As we learned from Donna Williams’s first memoir, Nobody Nowhere, there is no typical person with autism; yet, like many people on the spectrum, Donna Williams was distant from the world. That was her world. Donna, a gifted writer, sought to reconcile her world with the...
As we learned from Donna Williams’s first memoir, Nobody Nowhere, there is no typical person with autism; yet, like many people on the spectrum, Donna Williams was distant from the world. That was her world. Donna, a gifted writer, sought to reconcile her world with the world around her. In her first book, Donna felt compelled to “Run and hide, to the corners of your mind, alone/Like a nobody, nowhere.” In looking back, Donna said:
On the edge I ask myself, what will I lose,
To have lived in the depths of “well below zero,”
I grasped the tools to climb out,
And scream loudly to the world.
That with all I was, it wasn’t fair enough
That I stayed there: a nobody nowhere.
Now, Donna found herself in a position to “pick up the pieces… to build a somewhere out of a nowhere and a somebody out of a nobody.” She may be building castles in the air, but she has come to a point in her life to make them real,” of building bridges between the dream to fly and the being able to do so. It is the story of somebody somewhere.”
For Donna, starting her second book was the hardest part; she had just revealed her personal details in Nobody Nowhere, of which the edited but not yet published manuscript lay in envelope in her den. Donna spoke of “her world”; was she yet ready to enter “the world”? Much has been said about labels. For Donna, the label of “autism” was the way in which she could understand herself; with that knowledge, she had to embark on the perilous journey of understanding others and the world around her. Yet, while Donna accepted this label and what it meant, she refused to let it define her.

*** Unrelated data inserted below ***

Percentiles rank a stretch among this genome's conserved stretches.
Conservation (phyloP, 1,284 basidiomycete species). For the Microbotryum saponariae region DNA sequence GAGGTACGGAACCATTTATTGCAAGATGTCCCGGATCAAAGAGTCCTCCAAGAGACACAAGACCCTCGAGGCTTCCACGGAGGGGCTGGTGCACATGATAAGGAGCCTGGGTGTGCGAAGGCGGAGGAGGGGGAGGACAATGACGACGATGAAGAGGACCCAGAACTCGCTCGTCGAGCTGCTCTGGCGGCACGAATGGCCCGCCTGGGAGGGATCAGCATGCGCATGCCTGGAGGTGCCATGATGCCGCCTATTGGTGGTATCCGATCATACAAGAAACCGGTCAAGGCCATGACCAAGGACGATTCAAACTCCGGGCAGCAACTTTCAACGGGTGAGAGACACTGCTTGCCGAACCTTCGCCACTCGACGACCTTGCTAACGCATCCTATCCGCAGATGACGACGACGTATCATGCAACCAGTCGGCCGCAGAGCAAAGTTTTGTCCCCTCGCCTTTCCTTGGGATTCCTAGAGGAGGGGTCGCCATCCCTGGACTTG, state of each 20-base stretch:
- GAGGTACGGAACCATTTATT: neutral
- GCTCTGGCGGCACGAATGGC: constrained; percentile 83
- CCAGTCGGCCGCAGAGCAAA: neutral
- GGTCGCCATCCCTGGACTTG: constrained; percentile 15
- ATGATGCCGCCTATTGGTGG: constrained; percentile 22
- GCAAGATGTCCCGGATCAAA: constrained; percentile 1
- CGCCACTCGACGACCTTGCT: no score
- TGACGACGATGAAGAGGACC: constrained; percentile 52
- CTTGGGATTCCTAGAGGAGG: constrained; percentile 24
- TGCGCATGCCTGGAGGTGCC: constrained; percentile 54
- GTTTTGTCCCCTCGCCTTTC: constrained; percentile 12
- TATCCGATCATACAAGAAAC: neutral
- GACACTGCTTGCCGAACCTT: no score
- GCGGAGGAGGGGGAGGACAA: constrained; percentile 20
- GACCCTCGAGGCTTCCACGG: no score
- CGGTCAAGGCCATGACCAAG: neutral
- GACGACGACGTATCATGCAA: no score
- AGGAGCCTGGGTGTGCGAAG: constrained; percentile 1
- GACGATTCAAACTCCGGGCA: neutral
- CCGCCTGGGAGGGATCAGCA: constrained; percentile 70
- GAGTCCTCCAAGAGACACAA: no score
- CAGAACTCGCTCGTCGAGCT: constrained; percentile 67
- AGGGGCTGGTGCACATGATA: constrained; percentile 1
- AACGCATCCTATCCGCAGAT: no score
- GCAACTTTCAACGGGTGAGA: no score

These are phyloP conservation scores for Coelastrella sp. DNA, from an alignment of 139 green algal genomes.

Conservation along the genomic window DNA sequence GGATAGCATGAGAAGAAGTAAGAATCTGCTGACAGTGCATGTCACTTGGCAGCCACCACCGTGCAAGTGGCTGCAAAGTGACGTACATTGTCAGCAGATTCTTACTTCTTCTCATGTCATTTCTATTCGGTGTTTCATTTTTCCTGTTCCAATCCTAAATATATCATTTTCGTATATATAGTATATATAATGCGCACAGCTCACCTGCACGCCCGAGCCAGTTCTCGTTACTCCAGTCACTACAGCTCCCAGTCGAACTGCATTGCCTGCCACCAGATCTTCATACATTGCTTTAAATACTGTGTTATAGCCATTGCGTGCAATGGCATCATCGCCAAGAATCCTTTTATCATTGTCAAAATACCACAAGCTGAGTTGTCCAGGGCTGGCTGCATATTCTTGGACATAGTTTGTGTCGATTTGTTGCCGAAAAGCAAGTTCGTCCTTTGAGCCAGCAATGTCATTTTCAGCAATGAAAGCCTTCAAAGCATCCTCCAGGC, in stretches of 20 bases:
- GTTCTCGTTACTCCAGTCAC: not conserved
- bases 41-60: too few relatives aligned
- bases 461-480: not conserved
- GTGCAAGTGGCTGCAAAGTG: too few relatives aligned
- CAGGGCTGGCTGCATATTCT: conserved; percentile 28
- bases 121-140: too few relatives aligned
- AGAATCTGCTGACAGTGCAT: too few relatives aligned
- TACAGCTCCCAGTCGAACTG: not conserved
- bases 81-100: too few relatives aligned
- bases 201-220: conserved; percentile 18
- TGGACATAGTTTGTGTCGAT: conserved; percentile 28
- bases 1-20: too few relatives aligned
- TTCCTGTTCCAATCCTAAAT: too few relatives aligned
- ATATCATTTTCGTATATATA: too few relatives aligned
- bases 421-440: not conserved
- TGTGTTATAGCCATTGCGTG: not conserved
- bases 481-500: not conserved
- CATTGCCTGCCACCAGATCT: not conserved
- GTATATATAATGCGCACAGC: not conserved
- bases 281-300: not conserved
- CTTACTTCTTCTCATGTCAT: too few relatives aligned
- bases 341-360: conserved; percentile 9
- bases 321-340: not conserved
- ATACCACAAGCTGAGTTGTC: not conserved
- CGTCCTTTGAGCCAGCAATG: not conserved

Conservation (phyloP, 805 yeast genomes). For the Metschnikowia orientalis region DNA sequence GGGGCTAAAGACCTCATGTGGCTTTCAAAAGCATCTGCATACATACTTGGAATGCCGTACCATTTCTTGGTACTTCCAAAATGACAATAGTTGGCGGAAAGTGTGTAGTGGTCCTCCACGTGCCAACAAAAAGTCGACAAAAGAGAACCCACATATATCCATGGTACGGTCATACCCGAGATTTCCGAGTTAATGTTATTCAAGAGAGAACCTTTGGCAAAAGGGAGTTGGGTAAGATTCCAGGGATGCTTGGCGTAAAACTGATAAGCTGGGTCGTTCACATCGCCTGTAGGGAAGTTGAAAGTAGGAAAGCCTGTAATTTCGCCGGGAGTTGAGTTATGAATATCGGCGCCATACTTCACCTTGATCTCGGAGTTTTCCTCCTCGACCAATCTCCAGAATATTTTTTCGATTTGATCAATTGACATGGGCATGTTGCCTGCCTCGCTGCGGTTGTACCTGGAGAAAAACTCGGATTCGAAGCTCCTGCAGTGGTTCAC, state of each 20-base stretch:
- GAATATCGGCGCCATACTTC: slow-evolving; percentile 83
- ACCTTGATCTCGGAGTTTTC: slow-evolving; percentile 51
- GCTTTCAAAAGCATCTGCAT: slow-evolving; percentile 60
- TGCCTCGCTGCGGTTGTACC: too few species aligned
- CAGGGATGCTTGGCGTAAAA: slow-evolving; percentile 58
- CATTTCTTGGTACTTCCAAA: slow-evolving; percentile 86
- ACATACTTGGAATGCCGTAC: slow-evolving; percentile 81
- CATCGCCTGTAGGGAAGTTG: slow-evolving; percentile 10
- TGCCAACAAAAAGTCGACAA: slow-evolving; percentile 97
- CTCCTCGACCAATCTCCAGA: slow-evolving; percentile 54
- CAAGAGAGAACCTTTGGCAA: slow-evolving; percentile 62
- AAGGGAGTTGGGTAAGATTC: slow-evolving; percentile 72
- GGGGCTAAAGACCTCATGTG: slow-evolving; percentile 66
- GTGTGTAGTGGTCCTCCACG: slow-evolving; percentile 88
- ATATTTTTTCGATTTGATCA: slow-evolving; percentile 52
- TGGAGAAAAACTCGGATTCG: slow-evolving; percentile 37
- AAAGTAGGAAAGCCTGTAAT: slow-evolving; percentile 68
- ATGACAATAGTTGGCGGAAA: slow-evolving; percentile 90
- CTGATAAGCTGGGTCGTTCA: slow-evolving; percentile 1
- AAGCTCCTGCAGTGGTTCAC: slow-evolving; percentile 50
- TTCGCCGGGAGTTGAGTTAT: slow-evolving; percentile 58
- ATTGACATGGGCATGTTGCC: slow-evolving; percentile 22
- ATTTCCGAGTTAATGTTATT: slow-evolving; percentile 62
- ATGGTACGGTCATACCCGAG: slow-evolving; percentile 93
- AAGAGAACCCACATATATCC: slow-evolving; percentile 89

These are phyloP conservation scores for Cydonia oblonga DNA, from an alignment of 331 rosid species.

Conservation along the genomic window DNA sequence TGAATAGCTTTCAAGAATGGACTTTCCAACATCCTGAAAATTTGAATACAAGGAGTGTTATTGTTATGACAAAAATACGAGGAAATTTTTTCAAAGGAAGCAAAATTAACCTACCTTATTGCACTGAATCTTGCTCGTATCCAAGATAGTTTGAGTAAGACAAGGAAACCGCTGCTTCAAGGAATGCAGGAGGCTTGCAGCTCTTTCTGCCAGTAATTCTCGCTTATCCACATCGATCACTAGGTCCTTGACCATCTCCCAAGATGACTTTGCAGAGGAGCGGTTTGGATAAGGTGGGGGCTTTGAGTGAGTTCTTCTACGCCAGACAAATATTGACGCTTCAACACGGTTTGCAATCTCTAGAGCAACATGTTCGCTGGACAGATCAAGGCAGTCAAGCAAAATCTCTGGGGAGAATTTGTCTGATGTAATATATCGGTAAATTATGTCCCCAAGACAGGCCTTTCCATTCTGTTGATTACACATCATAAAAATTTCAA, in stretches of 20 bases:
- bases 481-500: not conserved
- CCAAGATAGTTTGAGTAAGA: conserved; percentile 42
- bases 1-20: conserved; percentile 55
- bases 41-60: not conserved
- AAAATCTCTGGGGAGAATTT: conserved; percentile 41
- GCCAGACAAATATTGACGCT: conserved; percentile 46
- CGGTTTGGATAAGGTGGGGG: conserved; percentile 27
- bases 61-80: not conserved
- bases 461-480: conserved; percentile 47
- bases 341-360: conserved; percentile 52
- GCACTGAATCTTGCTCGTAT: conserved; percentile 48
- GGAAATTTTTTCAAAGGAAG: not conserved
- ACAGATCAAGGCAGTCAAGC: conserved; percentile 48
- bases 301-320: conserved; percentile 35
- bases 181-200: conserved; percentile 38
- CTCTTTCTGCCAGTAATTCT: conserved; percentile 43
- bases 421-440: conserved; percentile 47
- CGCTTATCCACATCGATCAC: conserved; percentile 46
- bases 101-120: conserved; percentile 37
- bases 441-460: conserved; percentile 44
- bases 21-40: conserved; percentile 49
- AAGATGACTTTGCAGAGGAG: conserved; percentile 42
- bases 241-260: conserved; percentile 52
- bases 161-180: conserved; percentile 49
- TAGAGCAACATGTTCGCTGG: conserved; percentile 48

For the first 40 or so pages, Donna revisited various episodes of her childhood and adolescence in a manner resembling somebody flipping through the many channels on a TV. Upon discussing her relationship with her therapist, Dr. Marek, she was able to relate how he helped her “understand more and more bits puzzle,” though many things came to her mind, especially as she related them in her first book. Then began the tumultuous relationship with her father and his girlfriend. For much of her early life, Donna tried to define what her “successes” were as a “high-functioning” person with autism, “but on automatic pilot in a state of self-denial and a step away from consciousness and awareness, “I” was sometimes so normal it was chillingly abnormal.” And this denial was for a long time the best compromise for Donna, but one that carried too high a price, as it was no longer a worthy exchange for “to live.” It was time for her to return to her native Australia; fortunately, she had a job and an apartment lined up, as well as her therapist, Dr. Marek. It is through her correspondence she was able to relate her progress in finding her way to being somebody somewhere.
For Donna, an important step was understanding emotions, both her own and those of others around her. Of these, the most perplexing and most difficult to comprehend was anger. Again, Donna had to understand the meaning of anger in others, as well as her own anger. For Donna, this was a learning process, and a challenging one, at that. From her landlord, Donna had to learn other emotions, including a definition of closeness very different from her little world inside. That meant that Donna also had to learn to understand what other people were feeling and thinking. At least there was Dr. Marek to help her understand these new concepts. And another part of Donna’s journey came through by confronting all she had confided in Nobody Nowhere through public interviews and press conferences. Her book tour took her around the world; in the UK and elsewhere, Donna had the opportunity to meet other people with autism, culminating with a relationship with a man named Ian. Both had come so far. “Autism is not me.”